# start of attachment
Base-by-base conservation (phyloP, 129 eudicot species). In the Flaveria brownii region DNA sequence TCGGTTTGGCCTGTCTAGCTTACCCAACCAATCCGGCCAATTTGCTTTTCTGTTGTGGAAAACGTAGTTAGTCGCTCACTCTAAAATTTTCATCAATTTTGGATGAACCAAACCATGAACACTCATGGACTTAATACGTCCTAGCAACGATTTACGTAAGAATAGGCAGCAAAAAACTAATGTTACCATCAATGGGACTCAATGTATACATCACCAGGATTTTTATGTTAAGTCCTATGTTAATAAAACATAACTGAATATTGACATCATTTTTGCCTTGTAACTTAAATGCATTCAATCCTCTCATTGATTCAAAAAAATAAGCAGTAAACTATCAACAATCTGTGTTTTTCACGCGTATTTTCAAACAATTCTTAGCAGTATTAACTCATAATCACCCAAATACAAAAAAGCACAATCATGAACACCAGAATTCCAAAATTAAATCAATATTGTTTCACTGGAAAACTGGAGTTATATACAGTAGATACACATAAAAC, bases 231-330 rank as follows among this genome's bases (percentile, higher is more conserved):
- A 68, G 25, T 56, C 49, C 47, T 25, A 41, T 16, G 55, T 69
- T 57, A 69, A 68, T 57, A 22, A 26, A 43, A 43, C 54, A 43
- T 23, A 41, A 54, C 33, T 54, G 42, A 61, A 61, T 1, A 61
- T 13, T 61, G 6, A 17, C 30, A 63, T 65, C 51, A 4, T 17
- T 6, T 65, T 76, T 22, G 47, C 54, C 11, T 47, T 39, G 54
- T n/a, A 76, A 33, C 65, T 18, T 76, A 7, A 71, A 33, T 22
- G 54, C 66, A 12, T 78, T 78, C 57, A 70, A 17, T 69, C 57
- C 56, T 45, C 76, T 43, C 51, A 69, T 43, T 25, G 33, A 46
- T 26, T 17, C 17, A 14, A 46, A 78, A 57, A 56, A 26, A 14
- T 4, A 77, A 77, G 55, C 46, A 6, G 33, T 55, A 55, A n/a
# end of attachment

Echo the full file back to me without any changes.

Base-by-base conservation (phyloP, 129 eudicot species). In the Flaveria brownii region DNA sequence TCGGTTTGGCCTGTCTAGCTTACCCAACCAATCCGGCCAATTTGCTTTTCTGTTGTGGAAAACGTAGTTAGTCGCTCACTCTAAAATTTTCATCAATTTTGGATGAACCAAACCATGAACACTCATGGACTTAATACGTCCTAGCAACGATTTACGTAAGAATAGGCAGCAAAAAACTAATGTTACCATCAATGGGACTCAATGTATACATCACCAGGATTTTTATGTTAAGTCCTATGTTAATAAAACATAACTGAATATTGACATCATTTTTGCCTTGTAACTTAAATGCATTCAATCCTCTCATTGATTCAAAAAAATAAGCAGTAAACTATCAACAATCTGTGTTTTTCACGCGTATTTTCAAACAATTCTTAGCAGTATTAACTCATAATCACCCAAATACAAAAAAGCACAATCATGAACACCAGAATTCCAAAATTAAATCAATATTGTTTCACTGGAAAACTGGAGTTATATACAGTAGATACACATAAAAC, bases 231-330 rank as follows among this genome's bases (percentile, higher is more conserved):
- A 68, G 25, T 56, C 49, C 47, T 25, A 41, T 16, G 55, T 69
- T 57, A 69, A 68, T 57, A 22, A 26, A 43, A 43, C 54, A 43
- T 23, A 41, A 54, C 33, T 54, G 42, A 61, A 61, T 1, A 61
- T 13, T 61, G 6, A 17, C 30, A 63, T 65, C 51, A 4, T 17
- T 6, T 65, T 76, T 22, G 47, C 54, C 11, T 47, T 39, G 54
- T n/a, A 76, A 33, C 65, T 18, T 76, A 7, A 71, A 33, T 22
- G 54, C 66, A 12, T 78, T 78, C 57, A 70, A 17, T 69, C 57
- C 56, T 45, C 76, T 43, C 51, A 69, T 43, T 25, G 33, A 46
- T 26, T 17, C 17, A 14, A 46, A 78, A 57, A 56, A 26, A 14
- T 4, A 77, A 77, G 55, C 46, A 6, G 33, T 55, A 55, A n/a